Former England captain Andrew Strauss believes that Test cricket can co-exist alongside rising T20 cricket around the world. But at the same time, he admitted that the format faces a huge challenge as the cricketing world continues to be on a choc-a-bloc schedule.
Strauss is currently serving as chairman of the cricket committee England and Wales Cricket Board (ECB), and is leading the high-performance review into the future of the game in the country.
"One thing we know in other countries, Test cricket doesn't pay the bills, like it does here. The T20 format is the way that a lot of people get introduced to the game in the first place. I still maintain that they can sit together comfortably, Test cricket and T20 cricket."
"But the challenge we have is (to provide a) manageable schedule that allows players to do both. That is really complicated. It's multi-dimensional," Strauss was quoted as saying by The Daily Telegraph.
In recent times, the decision of New Zealand pacer Trent Boult to opt out of central contracts to give himself space to take part in T20 leagues and blooming of franchise leagues in the UAE and South Africa has added to the threat international cricket is facing right now.
Strauss admitted that developments like these add to uncertainty about the future of the game and urged the need for England to be nimble and adaptive in a fast evolving landscape. "It definitely feels like right at the moment, the rate of change is increasing. And the truth is, none of us know what's around the corner so you can all look into the future and go, 'Yeah, we're going to have this situation where players are signed up to franchises for 12 months of the year and there's less international cricket.' We don't know any of that at this point.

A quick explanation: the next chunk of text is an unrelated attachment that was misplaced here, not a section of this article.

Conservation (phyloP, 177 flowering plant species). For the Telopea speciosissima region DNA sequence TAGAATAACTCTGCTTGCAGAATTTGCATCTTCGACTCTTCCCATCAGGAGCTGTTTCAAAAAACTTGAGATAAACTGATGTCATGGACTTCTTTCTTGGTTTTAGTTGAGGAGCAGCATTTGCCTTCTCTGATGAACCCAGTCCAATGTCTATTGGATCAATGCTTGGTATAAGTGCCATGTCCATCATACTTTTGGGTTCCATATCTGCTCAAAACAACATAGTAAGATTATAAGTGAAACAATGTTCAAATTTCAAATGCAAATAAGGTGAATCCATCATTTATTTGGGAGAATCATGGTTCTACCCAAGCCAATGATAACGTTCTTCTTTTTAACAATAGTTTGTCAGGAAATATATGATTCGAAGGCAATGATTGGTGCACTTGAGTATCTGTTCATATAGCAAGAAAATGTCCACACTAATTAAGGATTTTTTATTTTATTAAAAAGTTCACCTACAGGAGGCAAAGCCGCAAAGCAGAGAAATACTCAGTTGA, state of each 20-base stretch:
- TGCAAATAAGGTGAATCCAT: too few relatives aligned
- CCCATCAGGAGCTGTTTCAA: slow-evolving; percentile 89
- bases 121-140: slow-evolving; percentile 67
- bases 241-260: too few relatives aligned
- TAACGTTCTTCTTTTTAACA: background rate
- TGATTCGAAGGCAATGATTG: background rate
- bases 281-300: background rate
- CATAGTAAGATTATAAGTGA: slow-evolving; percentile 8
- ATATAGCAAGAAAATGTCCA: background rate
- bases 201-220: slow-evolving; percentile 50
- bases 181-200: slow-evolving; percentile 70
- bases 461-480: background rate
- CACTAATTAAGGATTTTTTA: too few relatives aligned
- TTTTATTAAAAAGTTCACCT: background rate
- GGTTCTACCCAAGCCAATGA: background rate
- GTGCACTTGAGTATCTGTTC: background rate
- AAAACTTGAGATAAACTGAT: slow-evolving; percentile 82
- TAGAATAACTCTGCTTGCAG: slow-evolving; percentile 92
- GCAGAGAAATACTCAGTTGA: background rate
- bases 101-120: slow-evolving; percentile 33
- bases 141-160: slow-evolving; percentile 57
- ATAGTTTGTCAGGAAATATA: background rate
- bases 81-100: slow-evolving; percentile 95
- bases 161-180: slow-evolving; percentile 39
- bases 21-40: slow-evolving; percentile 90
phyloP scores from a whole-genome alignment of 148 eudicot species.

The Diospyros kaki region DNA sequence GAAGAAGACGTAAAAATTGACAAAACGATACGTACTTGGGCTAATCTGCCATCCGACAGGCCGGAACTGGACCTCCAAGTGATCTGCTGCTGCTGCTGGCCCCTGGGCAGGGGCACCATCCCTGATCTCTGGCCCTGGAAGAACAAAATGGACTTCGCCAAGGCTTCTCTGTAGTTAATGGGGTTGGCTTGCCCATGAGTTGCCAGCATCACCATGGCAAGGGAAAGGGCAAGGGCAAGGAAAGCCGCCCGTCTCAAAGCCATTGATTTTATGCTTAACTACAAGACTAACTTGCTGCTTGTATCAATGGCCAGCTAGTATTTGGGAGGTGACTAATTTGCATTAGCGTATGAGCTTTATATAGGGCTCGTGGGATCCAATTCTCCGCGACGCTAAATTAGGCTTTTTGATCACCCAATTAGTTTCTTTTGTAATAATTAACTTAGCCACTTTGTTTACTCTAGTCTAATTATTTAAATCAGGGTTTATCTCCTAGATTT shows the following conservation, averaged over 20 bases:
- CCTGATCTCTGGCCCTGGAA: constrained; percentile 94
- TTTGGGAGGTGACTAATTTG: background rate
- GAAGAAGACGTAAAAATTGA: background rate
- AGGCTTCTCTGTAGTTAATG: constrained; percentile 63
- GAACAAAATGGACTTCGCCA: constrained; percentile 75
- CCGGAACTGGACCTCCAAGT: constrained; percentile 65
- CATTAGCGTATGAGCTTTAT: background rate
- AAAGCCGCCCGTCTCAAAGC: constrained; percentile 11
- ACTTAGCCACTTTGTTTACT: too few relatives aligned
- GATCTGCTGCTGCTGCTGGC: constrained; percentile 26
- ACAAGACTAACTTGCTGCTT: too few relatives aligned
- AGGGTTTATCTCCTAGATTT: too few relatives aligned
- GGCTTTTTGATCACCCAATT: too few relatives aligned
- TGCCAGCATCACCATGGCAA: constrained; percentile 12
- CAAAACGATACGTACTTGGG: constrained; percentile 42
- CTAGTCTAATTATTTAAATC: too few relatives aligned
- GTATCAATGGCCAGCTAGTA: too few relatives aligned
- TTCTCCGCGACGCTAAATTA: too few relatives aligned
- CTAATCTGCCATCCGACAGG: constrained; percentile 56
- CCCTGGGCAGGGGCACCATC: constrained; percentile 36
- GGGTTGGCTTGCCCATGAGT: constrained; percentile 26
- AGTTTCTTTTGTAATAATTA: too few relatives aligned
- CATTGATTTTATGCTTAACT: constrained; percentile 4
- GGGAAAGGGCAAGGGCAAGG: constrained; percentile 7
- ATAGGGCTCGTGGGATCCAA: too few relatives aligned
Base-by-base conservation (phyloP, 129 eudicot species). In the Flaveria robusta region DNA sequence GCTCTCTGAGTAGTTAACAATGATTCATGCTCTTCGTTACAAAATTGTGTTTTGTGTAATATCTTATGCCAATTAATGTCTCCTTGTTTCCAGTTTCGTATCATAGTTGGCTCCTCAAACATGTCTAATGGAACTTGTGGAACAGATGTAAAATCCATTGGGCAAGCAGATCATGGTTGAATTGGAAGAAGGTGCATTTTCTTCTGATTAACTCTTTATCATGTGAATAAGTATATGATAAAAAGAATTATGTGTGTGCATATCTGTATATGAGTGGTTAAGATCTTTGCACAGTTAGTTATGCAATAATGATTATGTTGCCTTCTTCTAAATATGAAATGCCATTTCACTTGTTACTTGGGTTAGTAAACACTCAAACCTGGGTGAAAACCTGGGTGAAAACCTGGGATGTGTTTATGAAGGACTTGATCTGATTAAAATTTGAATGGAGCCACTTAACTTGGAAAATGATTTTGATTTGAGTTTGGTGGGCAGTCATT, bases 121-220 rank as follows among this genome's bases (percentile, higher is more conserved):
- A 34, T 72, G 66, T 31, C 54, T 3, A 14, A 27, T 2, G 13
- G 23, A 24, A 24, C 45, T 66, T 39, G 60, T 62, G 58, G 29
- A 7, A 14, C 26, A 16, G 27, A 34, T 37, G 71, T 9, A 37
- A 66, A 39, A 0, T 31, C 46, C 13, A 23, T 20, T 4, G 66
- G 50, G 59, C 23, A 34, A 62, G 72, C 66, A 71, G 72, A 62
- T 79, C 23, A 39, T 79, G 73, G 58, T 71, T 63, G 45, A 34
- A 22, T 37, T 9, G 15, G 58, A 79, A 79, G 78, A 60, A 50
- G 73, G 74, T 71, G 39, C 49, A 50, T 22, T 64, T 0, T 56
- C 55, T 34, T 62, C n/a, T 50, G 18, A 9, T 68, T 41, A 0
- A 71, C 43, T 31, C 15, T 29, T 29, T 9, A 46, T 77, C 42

Flexible and adaptable
"One of the things that we need to be conscious of in the game in this country is we have to be nimble and adaptable. And we can't afford to be slow moving and have our heads in the sand. I think that's really important that we set ourselves up in this country, we set the game up in a way that allows us to be flexible and adaptable."
Strauss further warned that an increasing number of T20 leagues in the world will give players greater powers to pick and choose matches as well as formats as per their convenience.
"The cricket world around us is changing unbelievably quickly. Every day, every week, every month, we're seeing a new example of how that world is changing around us. And one thing that we're having to ask ourselves in this country is where does our game fit into all of that?
"At both domestic and international level what are we meant to be prioritising, investing in, not investing in etc, to make sure that the game remains strong and relevant and that we have incentives there for our players to play both red and white-ball cricket? They (the players) will always look at those opportunities side by side and decide what's best for them and you don't hold that against them."
"And so we need to continue promoting all the brilliant things that cricket in this country offers players - we want to have a strong vibrant domestic game and we want to make sure the players are playing the right balance of formats as well so that it's not all drifting down that white-ball short-form route. There's still plenty of players that want to commit and challenge themselves to be the best Test cricketers they can be."